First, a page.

As we previously reported, the district court granted Sandoz’s motion for summary judgment of non-infringement in the ongoing Amgen v. Sandoz litigation, which relates to Sandoz’s filgrastim and pegfilgrastim biosimilars. Amgen filed its opening Federal Circuit appeal brief in May, arguing that the district court made several errors in its construction of the asserted claims of Amgen’s ‘878 patent on protein purification and Amgen’s ‘427 method of treatment patent. Sandoz filed its responsive brief on June 22 to counter these assertions.
Sandoz first responds to Amgen’s argument that the district court modified its construction of claim 7 of the ‘878 patent at the summary judgment stage. Specifically, Amgen argued that the district court created a requirement that the claim’s “washing” and “eluting” elements refer to separate steps using different solutions in the protein purification process, where the court had not previously interpreted the claim to include such a limitation. Sandoz responds that Amgen did not challenge this interpretation during claim construction proceedings, and therefore waived its right to contest the construction on appeal. Further, Sandoz contends that the terms “washing” and “eluting” necessarily refer to discrete, sequential steps because the proteins must be washed of contaminants before they can be eluted from the separation matrix. According to Sandoz, the court therefore correctly found that Sandoz did not literally infringe claim 7 of the ‘878 patent. Sandoz further argues that the court correctly found no infringement under the doctrine of equivalents, because Amgen failed to provide any evidence to show functional equivalence between the Sandoz and Amgen protein purification methods.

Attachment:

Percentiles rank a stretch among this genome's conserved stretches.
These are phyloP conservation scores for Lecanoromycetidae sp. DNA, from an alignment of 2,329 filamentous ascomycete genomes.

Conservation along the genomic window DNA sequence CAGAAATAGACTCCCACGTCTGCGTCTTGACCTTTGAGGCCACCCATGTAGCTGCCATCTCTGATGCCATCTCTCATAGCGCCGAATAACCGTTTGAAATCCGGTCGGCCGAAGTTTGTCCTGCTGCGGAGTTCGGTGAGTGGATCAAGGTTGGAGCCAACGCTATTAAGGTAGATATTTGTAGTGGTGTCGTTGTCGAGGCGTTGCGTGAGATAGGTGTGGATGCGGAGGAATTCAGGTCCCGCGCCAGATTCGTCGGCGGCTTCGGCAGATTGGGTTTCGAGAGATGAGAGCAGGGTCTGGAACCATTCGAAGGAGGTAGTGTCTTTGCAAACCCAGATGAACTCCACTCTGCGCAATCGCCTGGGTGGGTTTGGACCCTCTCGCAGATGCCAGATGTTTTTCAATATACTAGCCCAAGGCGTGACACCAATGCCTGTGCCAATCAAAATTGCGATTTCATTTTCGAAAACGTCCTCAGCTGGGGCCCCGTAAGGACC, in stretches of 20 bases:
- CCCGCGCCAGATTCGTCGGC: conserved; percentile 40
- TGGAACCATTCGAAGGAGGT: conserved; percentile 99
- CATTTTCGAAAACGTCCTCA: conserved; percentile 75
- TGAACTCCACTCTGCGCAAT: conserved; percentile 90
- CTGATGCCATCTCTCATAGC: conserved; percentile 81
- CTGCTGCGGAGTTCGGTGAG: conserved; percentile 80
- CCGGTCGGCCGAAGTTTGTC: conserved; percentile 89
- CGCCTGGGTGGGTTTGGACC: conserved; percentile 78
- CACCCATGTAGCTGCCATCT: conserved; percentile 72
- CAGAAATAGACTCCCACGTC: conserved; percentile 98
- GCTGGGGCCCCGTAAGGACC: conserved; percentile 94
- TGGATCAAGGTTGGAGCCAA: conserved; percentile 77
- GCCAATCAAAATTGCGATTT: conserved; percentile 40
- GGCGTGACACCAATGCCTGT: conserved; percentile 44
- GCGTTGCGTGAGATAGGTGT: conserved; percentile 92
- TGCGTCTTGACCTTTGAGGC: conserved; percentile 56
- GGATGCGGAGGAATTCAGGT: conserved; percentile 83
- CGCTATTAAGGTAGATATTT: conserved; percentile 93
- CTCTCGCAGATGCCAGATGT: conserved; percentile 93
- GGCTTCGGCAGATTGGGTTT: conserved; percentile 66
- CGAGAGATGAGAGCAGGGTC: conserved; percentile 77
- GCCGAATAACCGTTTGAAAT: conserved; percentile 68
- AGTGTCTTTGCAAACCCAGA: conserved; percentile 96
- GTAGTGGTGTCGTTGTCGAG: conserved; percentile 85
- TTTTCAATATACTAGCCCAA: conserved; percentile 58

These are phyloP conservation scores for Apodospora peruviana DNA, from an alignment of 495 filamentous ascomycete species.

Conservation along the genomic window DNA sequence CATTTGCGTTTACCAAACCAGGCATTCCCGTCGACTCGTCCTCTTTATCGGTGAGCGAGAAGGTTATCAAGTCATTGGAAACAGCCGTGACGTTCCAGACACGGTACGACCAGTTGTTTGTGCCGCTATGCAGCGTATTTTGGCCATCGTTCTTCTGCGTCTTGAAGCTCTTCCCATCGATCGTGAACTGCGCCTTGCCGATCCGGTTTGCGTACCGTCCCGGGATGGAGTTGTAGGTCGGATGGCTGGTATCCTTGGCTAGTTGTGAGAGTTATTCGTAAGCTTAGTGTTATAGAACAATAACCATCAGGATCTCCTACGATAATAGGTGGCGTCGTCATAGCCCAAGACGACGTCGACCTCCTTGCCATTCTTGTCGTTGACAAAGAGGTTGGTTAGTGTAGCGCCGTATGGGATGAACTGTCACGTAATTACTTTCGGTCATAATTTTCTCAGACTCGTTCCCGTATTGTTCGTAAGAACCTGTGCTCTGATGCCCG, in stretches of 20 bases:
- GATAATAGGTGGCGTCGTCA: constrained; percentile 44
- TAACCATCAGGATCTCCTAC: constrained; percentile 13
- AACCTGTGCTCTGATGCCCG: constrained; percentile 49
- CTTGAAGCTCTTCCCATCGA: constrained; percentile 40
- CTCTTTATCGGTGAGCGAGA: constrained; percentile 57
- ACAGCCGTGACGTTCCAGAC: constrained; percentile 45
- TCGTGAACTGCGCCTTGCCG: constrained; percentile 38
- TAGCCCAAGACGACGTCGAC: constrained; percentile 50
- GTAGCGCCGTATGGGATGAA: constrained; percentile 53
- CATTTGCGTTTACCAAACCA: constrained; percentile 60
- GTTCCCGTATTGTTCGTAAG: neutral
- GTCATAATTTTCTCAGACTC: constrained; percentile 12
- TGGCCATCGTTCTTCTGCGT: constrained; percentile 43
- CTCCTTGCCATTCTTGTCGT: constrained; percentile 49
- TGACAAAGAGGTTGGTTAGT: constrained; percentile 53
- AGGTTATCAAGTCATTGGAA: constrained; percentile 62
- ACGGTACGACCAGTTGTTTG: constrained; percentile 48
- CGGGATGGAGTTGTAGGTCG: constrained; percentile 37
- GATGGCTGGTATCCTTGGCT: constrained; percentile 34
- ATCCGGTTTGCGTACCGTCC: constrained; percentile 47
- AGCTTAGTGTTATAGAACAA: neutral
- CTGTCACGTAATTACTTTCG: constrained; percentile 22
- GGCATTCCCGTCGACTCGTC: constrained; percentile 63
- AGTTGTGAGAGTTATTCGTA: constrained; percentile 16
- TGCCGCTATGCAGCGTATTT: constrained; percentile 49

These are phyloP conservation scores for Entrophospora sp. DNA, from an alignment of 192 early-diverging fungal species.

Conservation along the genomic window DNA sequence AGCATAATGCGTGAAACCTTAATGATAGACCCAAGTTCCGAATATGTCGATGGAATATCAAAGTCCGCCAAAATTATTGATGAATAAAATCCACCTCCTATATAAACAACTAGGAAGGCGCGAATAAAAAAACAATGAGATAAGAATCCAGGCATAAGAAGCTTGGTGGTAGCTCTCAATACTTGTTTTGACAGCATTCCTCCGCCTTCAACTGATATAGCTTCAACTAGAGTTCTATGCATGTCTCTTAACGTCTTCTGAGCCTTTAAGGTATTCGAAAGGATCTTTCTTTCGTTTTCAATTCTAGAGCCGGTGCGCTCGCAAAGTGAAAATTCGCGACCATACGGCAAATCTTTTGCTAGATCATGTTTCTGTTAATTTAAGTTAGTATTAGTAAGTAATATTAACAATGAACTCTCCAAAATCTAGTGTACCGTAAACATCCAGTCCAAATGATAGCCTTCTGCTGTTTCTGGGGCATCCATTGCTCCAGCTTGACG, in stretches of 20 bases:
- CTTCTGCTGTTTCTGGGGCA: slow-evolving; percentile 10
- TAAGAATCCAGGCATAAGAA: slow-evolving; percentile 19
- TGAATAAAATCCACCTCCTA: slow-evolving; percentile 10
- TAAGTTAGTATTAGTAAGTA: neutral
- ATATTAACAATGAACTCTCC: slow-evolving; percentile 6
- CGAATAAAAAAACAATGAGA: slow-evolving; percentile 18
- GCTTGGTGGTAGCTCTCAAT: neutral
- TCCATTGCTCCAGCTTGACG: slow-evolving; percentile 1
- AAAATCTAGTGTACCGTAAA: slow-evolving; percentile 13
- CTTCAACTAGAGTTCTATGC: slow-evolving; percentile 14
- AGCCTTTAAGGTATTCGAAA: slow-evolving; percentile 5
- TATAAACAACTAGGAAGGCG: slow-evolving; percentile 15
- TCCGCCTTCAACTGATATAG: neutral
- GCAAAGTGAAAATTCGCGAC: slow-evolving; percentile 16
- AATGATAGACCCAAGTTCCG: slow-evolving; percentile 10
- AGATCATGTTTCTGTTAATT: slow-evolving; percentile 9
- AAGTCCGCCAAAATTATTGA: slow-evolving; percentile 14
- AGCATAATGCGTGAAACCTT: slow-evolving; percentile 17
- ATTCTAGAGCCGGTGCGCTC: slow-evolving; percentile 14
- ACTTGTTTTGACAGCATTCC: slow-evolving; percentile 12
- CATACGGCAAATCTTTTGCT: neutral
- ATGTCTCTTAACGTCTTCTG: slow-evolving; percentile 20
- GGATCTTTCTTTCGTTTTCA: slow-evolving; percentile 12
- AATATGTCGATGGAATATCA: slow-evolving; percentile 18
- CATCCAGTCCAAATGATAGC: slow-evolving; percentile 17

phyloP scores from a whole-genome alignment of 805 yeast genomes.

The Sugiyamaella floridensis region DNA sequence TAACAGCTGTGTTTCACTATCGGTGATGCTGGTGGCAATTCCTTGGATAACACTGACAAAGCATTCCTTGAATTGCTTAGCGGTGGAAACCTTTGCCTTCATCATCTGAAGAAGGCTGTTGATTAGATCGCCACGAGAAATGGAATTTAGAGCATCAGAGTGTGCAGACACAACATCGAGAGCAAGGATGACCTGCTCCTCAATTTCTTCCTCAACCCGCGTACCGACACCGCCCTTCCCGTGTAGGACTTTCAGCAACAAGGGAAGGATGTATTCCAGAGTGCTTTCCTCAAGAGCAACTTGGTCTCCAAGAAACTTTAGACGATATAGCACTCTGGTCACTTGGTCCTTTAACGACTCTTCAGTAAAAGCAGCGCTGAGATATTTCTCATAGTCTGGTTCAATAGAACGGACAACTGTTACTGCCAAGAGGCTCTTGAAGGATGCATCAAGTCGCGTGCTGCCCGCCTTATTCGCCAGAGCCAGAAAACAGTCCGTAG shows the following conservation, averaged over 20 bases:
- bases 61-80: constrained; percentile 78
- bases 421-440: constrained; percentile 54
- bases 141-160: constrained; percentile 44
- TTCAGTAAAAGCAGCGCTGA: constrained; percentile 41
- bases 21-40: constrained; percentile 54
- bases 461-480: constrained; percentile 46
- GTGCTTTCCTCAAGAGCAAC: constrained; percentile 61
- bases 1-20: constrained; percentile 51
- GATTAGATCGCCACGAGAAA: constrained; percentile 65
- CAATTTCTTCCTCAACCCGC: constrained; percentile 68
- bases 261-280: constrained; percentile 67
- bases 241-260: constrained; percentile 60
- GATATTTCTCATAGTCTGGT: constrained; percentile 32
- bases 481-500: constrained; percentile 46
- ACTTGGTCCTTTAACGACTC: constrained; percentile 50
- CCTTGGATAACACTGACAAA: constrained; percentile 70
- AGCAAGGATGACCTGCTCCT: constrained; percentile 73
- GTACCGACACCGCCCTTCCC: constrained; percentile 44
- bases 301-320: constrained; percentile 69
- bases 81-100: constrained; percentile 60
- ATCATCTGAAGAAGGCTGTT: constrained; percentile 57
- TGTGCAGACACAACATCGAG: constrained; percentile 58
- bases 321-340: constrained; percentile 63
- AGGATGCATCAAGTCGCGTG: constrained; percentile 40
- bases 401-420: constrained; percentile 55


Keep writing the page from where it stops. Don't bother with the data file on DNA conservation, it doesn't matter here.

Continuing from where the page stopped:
Sandoz separately argues that the district court properly denied Amgen’s motion for continued discovery on the ‘878 patent relating to Sandoz’s plans to replace a discontinued ingredient in its separation solution, because the change in ingredient does not affect the protein purification process itself and therefore is not material to the judgment of non-infringement.
With respect to the ‘427 patent, Sandoz argues that the district court correctly construed the phrase “a disease treating-effective amount of at least one chemotherapeutic agent” in claim 1 to exclude stem cell mobilization used only to alleviate the side effects of a disease treatment. According to Sandoz, claim 1 of the ‘427 patent is directed only towards a chemotherapeutic agent that serves as an independent treatment for a disease. The district court adopted Sandoz’s construction and entered a non-infringement judgment. On appeal, Sandoz argues that its interpretation is true to the plain meaning of the claim and consistent with the claim’s specifications, and asks for the non-infringement judgment to be upheld accordingly.
Stay tuned to Big Molecule Watch for further developments in this case and other BPCIA litigations.
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